A baby eastern black rhino born at the Cincinnati Zoo and Botanical Garden has already taken its first steps after becoming only the fifth calf to be born in North America in the last two years.
“Kendi,” which means ‘loved one’ in Swahili, was born at 5:05 a.m. Monday, with the entire birth caught on surveillance cameras placed inside the rhino barn.
Kendi can be seen standing up in a wobbly fashion shortly after its birth with a minor stumble, landing on its bottom.
But it wasn't long before the calf grasped its first steps.
The bonding between Kendi's mother, Seyia, and calf is crucial, so zoo staffers are keeping their distance from the pair. This means that they will be unable to confirm the gender of the calf, for now.
“Every rhino calf born is incredibly important for the population, which includes fewer than 60 in North America,” said Christina Gorsuch, curator of mammals at the Cincinnati Zoo in a Press Release.
The eastern black rhinos are currently critically endangered from poaching and habitat loss. There are less than 5,000 left in the world, and breeding can be a long process.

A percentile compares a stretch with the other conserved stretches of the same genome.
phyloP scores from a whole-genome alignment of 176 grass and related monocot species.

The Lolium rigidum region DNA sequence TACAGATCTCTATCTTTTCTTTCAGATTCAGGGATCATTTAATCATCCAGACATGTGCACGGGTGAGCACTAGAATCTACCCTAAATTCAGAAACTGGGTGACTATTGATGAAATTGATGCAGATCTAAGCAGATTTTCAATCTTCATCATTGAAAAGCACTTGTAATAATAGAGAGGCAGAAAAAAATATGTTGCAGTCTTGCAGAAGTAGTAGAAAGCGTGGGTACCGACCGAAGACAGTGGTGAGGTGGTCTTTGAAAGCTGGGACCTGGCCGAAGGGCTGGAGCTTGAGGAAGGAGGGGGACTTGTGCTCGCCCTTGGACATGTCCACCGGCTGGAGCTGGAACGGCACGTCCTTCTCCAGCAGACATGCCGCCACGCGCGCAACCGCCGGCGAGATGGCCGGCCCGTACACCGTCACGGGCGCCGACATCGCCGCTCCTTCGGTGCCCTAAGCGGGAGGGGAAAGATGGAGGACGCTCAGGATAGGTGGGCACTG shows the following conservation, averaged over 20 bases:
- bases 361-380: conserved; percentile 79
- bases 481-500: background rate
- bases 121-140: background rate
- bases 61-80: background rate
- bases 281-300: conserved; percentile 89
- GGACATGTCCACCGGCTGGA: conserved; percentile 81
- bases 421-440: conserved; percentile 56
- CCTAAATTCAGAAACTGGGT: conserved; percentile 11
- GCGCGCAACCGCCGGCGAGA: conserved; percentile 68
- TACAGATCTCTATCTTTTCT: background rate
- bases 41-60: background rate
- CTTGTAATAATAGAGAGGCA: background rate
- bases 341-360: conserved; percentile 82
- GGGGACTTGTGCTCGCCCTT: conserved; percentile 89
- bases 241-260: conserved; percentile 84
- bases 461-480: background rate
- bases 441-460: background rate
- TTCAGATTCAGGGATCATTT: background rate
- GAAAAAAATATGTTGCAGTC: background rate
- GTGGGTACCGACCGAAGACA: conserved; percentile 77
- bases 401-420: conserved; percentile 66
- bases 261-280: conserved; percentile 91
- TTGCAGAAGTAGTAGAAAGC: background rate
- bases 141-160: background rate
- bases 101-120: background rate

“Calves will stay with their mothers for 3-4 years which means that the average female can only have one calf every five years,” said Christina Gorsuch. “This calf is only the fifth eastern black rhino born in the last two years in North America. Only one surviving calf was born in 2014/2015.”
The Cincinnati Zoo says the two will be on display in a few weeks in an outside habitat and Kendi's papa, Faru, will be there as well.
However, there are no plans to unite the trio because black rhinos are highly introverted.
Seyia’s gestation period lasted 15 months and her labor lasted just 30 minutes.
The zoo encourages the public to check back for updates on Kendi by taking a look at their website, CincinnatiZoo.org, and their social media accounts.